Civil Rights Movement

The Civil Rights Movement was an unprecedented mobilization for social, political, and economic justice that took place in the United States primarily in the 1940s through 1960s, in response to centuries of violence against and oppression of Black people in this country. That oppression included segregation in schools and public facilities (like restaurants, restrooms, and buses), widespread discrimination in jobs and housing, and rampant suppression of the votes of people of color. That—layered on top of our nation’s history of slavery and lynching of black people. The Civil Rights movement—which included remarkable leaders such a Ella Baker, Pauli Murray, John Lewis, Rosa Parks, and Martin Luther King Jr.—sought to spark change through organizing, education, boycotts, civil disobedience, and widespread nonviolent protests. They taught, in the words of Pauli Murray, that:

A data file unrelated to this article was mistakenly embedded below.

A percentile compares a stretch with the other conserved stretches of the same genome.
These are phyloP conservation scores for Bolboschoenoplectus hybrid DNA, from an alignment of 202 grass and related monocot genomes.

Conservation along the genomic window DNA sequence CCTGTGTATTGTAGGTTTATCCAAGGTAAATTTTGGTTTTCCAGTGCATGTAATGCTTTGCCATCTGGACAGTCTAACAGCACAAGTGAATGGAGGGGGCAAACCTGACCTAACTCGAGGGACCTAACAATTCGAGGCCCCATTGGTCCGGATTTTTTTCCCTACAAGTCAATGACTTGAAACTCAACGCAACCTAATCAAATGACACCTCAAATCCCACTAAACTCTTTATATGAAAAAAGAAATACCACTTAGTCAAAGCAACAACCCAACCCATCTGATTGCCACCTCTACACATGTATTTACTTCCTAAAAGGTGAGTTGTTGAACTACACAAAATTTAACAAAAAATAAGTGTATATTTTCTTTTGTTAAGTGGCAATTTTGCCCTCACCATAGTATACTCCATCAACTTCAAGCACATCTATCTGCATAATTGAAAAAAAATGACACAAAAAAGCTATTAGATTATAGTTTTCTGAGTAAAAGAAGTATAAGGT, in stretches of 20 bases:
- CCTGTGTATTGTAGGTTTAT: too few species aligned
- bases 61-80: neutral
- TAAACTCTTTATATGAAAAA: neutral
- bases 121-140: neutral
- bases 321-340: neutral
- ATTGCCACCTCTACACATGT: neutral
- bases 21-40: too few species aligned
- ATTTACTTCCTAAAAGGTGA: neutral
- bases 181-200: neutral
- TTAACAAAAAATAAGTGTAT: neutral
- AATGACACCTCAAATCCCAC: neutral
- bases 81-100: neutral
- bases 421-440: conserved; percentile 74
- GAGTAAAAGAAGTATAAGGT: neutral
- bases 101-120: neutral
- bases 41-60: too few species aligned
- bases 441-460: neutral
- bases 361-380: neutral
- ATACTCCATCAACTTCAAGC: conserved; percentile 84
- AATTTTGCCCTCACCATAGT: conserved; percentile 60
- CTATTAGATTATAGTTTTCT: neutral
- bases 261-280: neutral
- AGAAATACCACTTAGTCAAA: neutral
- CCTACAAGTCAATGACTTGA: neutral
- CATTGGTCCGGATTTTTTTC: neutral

• True community is based upon equality, mutuality, and reciprocity. It affirms the richness of individual diversity as well as the common human ties that bind us together.
  • The fight to accomplish that vision is still very much ongoing.